Snacktaku Eats Firework Oreos, Does Not Explode

In the hierarchy of things you don't put in your mouth, fireworks are right up there with razor blades and hobos, but nothing will stand in the way of Nabisco's relentless quest to keep Snacktaku from eating things that aren't Oreos.

Firework Oreos, in US stores now alongside something called Waffle and Syrup Oreos (which we have top men searching for), do not feature caked gunpowder wafers sandwiched around sulphur-infused creme. In the snack business they call that a missed opportunity. You have to take risks, even if those risks involve murdering a prominent snackologist on camera.

But no, Firework Oreos are just plain Oreos with red, white and blue "popping candy" mixed into the creme. That's "popping candy" and not Pop Rocks, the famed carbonated sweet that launched in 1975 and are the focus of a rumour about exploding stomachs spread by gullible scamps. It's generic. It's lawsuit-unfriendly. Not Pop Rocks.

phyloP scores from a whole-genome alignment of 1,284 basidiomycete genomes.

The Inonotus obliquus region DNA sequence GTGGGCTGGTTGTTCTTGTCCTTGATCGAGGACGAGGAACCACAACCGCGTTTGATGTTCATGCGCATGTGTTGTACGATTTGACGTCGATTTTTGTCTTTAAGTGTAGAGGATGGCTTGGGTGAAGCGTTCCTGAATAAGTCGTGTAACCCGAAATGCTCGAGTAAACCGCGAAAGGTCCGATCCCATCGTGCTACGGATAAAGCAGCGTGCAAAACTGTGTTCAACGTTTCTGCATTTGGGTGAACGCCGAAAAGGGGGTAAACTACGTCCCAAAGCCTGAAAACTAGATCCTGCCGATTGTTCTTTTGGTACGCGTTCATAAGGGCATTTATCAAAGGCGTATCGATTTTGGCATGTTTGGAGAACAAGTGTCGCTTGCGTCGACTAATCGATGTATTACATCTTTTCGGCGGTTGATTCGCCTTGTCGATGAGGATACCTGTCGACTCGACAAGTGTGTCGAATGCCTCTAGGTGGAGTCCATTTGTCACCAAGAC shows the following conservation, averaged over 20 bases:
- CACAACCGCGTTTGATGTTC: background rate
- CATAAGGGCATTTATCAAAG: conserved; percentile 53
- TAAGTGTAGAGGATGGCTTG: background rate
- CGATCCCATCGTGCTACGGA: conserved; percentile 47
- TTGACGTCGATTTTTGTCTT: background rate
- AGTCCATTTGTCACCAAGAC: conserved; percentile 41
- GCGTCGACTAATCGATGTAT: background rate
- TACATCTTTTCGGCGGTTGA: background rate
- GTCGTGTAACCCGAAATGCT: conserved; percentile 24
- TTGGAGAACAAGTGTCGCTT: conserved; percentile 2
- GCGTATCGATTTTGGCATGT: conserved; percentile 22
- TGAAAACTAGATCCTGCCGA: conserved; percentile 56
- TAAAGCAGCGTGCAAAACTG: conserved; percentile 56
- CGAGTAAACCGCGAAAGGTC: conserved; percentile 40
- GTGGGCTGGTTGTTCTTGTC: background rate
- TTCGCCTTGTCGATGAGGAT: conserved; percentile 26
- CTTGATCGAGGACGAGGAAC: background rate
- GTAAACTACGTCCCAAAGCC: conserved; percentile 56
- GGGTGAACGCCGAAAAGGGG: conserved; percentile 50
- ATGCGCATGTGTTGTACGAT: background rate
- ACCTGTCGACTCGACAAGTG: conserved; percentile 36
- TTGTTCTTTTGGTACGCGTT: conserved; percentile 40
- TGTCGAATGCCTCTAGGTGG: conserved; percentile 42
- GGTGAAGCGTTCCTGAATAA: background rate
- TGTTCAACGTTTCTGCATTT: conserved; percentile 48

Not Pop Rocks.

You can watch the video atop this post to witness my first taste and reactions to this rather lazy combination of iconic biscuit and cheap knock-off sweet.

Long story short, they are Oreos. They smell like Oreos. They taste like Oreos. Dredging your tongue around your mouth after eating one, you may be able to isolate a lolly piece, which offers a slight hint of fruit-ish flavour, but otherwise they are Oreos that make noise inside your skull. Did you want noise inside your skull? If so, then here you go.

As holiday-themed Oreos go, at least the US is getting these instead of a healthy dose of blue and red food colouring. Nothing says "American independence" like a purple toilet (Purple Toilet is the name of my Prince tribute death metal band).

See you next time, when we hopefully won't be reviewing Orehobos.


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